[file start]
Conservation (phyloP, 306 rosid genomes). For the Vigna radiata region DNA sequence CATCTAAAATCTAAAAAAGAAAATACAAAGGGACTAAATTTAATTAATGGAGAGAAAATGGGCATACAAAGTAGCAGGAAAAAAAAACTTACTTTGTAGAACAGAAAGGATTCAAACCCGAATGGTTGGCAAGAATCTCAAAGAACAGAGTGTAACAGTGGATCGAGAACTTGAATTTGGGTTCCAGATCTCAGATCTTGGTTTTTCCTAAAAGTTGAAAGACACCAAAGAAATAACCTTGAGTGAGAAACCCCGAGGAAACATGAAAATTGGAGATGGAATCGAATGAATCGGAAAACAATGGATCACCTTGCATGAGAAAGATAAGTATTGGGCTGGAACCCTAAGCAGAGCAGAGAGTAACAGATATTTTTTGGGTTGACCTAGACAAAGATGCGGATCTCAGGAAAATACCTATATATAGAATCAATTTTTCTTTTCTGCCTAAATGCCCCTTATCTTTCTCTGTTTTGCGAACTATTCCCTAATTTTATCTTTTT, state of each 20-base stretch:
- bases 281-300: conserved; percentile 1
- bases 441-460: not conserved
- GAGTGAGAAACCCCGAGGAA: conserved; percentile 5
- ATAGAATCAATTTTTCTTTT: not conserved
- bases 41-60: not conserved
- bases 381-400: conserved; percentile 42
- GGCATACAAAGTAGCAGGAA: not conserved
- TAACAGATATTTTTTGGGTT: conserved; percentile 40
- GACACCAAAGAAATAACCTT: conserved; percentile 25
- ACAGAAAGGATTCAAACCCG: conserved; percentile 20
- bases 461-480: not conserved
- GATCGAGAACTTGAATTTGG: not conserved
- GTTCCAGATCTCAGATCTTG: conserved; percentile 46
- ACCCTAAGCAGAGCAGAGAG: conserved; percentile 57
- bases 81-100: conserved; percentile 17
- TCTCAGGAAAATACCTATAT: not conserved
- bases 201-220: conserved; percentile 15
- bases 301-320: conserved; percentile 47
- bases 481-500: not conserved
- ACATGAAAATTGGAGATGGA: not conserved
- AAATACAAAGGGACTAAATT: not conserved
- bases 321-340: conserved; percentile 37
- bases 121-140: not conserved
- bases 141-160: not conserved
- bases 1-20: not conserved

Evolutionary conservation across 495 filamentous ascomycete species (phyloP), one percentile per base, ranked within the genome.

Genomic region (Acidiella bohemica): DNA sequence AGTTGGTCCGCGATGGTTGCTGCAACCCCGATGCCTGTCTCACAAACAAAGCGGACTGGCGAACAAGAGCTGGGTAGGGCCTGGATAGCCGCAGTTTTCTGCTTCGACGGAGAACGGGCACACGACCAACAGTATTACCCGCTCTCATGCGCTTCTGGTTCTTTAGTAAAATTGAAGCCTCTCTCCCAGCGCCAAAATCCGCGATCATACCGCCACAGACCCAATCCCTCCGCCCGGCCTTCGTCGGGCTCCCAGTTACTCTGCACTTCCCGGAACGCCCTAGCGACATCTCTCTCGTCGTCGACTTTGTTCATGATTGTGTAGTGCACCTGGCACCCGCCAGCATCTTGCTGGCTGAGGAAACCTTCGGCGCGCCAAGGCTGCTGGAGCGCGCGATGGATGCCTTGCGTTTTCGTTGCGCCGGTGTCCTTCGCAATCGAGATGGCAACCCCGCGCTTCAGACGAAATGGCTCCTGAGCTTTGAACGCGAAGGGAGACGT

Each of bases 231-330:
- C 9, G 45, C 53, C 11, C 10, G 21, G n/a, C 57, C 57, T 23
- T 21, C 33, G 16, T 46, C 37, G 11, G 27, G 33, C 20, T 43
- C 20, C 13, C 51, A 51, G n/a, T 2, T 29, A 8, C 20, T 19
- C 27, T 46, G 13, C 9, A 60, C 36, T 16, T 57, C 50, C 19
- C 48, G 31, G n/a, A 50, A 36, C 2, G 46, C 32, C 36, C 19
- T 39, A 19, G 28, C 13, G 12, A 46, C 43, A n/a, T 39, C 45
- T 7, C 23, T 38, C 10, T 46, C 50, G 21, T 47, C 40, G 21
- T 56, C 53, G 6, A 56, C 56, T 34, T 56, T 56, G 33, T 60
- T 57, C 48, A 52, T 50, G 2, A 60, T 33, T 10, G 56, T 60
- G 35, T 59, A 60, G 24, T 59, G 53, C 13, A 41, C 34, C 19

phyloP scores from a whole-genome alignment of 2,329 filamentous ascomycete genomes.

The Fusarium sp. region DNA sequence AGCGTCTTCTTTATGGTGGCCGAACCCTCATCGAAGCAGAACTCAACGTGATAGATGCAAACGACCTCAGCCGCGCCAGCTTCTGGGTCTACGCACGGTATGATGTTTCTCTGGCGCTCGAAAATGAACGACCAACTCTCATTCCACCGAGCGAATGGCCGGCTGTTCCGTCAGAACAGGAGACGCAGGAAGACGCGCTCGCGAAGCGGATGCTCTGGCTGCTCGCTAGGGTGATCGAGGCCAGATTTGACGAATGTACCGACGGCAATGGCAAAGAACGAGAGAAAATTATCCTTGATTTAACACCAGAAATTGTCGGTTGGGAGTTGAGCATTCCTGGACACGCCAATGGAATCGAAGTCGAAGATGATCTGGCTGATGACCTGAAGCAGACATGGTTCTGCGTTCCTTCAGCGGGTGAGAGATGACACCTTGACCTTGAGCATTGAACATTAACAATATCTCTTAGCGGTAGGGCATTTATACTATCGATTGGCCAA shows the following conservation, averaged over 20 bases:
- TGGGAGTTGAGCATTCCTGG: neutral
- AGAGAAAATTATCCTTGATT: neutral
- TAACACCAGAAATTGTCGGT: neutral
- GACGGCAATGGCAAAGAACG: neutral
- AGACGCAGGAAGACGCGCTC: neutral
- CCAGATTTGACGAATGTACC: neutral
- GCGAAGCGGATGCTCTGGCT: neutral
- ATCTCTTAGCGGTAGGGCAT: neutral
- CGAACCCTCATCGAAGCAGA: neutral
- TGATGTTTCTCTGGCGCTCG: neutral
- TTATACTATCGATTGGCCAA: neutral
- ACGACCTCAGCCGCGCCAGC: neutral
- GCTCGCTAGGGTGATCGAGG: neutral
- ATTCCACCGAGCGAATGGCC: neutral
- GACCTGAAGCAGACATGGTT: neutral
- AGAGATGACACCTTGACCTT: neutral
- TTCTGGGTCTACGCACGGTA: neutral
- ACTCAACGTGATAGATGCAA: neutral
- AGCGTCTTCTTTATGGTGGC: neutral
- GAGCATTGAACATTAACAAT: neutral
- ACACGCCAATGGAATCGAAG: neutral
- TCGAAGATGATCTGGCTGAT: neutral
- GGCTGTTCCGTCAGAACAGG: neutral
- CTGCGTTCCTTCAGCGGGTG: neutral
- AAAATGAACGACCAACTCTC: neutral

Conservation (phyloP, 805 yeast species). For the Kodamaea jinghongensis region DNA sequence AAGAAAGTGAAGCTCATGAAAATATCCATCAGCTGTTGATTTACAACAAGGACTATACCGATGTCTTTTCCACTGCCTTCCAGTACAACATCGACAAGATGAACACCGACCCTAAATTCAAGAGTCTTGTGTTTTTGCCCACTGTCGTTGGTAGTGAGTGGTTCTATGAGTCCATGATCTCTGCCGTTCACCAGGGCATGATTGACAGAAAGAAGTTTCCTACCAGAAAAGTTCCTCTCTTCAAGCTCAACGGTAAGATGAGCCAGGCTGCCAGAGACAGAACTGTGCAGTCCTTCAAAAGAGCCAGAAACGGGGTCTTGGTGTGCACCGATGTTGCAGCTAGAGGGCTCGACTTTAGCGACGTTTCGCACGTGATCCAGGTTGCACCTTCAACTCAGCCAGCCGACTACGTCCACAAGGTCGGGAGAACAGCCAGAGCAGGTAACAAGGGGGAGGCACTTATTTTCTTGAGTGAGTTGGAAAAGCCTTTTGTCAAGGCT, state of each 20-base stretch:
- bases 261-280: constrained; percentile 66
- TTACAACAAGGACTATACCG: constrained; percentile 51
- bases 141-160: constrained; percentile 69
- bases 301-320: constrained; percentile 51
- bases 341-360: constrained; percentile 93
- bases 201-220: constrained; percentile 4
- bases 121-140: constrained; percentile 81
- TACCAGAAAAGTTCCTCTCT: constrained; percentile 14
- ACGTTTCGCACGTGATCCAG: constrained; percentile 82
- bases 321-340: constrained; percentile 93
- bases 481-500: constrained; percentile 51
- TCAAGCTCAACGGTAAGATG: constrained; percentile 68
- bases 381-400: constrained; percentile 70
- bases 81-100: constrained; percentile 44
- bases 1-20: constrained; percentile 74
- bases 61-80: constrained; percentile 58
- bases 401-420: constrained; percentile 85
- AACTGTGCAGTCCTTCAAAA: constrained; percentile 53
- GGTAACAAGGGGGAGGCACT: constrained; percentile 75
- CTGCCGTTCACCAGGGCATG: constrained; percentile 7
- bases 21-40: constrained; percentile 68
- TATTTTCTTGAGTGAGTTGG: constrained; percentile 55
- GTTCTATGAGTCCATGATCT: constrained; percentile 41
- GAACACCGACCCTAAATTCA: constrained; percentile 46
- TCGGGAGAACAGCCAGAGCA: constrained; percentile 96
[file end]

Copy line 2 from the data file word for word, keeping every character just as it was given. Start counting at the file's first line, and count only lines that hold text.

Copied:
- bases 281-300: conserved; percentile 1